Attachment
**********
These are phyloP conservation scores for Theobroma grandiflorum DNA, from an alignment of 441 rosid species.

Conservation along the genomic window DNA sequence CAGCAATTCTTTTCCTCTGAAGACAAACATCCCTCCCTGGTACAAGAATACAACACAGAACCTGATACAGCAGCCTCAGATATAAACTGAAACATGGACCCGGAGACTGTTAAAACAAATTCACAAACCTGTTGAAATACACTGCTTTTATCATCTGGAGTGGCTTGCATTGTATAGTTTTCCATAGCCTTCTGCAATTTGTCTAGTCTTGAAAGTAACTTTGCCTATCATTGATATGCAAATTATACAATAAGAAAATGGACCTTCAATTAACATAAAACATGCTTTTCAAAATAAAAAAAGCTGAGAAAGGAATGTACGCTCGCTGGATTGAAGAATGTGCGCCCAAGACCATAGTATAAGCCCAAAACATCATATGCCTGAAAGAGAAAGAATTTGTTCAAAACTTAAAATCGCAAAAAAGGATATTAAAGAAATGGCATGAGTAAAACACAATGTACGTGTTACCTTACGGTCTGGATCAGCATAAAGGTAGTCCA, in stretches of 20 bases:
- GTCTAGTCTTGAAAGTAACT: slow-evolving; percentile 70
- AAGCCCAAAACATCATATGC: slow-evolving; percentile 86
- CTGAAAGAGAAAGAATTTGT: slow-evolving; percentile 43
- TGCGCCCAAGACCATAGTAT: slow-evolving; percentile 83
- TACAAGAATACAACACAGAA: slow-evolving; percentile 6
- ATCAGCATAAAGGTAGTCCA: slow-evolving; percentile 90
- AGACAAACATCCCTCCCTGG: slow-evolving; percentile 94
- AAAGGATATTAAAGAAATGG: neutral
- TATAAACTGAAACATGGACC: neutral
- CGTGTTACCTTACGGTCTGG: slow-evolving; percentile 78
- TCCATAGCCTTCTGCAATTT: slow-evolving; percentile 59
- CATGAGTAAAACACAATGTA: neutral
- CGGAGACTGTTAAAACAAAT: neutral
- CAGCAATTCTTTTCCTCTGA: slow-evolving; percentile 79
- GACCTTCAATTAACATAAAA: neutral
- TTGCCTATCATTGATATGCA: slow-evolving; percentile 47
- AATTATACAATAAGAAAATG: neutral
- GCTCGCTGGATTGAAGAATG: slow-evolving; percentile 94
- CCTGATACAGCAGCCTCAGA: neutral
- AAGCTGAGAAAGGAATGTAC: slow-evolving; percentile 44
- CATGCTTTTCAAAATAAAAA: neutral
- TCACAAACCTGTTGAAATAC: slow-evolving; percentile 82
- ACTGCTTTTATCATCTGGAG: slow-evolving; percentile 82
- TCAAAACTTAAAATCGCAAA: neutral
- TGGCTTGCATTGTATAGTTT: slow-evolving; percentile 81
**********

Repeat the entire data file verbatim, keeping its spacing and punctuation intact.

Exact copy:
These are phyloP conservation scores for Theobroma grandiflorum DNA, from an alignment of 441 rosid species.

Conservation along the genomic window DNA sequence CAGCAATTCTTTTCCTCTGAAGACAAACATCCCTCCCTGGTACAAGAATACAACACAGAACCTGATACAGCAGCCTCAGATATAAACTGAAACATGGACCCGGAGACTGTTAAAACAAATTCACAAACCTGTTGAAATACACTGCTTTTATCATCTGGAGTGGCTTGCATTGTATAGTTTTCCATAGCCTTCTGCAATTTGTCTAGTCTTGAAAGTAACTTTGCCTATCATTGATATGCAAATTATACAATAAGAAAATGGACCTTCAATTAACATAAAACATGCTTTTCAAAATAAAAAAAGCTGAGAAAGGAATGTACGCTCGCTGGATTGAAGAATGTGCGCCCAAGACCATAGTATAAGCCCAAAACATCATATGCCTGAAAGAGAAAGAATTTGTTCAAAACTTAAAATCGCAAAAAAGGATATTAAAGAAATGGCATGAGTAAAACACAATGTACGTGTTACCTTACGGTCTGGATCAGCATAAAGGTAGTCCA, in stretches of 20 bases:
- GTCTAGTCTTGAAAGTAACT: slow-evolving; percentile 70
- AAGCCCAAAACATCATATGC: slow-evolving; percentile 86
- CTGAAAGAGAAAGAATTTGT: slow-evolving; percentile 43
- TGCGCCCAAGACCATAGTAT: slow-evolving; percentile 83
- TACAAGAATACAACACAGAA: slow-evolving; percentile 6
- ATCAGCATAAAGGTAGTCCA: slow-evolving; percentile 90
- AGACAAACATCCCTCCCTGG: slow-evolving; percentile 94
- AAAGGATATTAAAGAAATGG: neutral
- TATAAACTGAAACATGGACC: neutral
- CGTGTTACCTTACGGTCTGG: slow-evolving; percentile 78
- TCCATAGCCTTCTGCAATTT: slow-evolving; percentile 59
- CATGAGTAAAACACAATGTA: neutral
- CGGAGACTGTTAAAACAAAT: neutral
- CAGCAATTCTTTTCCTCTGA: slow-evolving; percentile 79
- GACCTTCAATTAACATAAAA: neutral
- TTGCCTATCATTGATATGCA: slow-evolving; percentile 47
- AATTATACAATAAGAAAATG: neutral
- GCTCGCTGGATTGAAGAATG: slow-evolving; percentile 94
- CCTGATACAGCAGCCTCAGA: neutral
- AAGCTGAGAAAGGAATGTAC: slow-evolving; percentile 44
- CATGCTTTTCAAAATAAAAA: neutral
- TCACAAACCTGTTGAAATAC: slow-evolving; percentile 82
- ACTGCTTTTATCATCTGGAG: slow-evolving; percentile 82
- TCAAAACTTAAAATCGCAAA: neutral
- TGGCTTGCATTGTATAGTTT: slow-evolving; percentile 81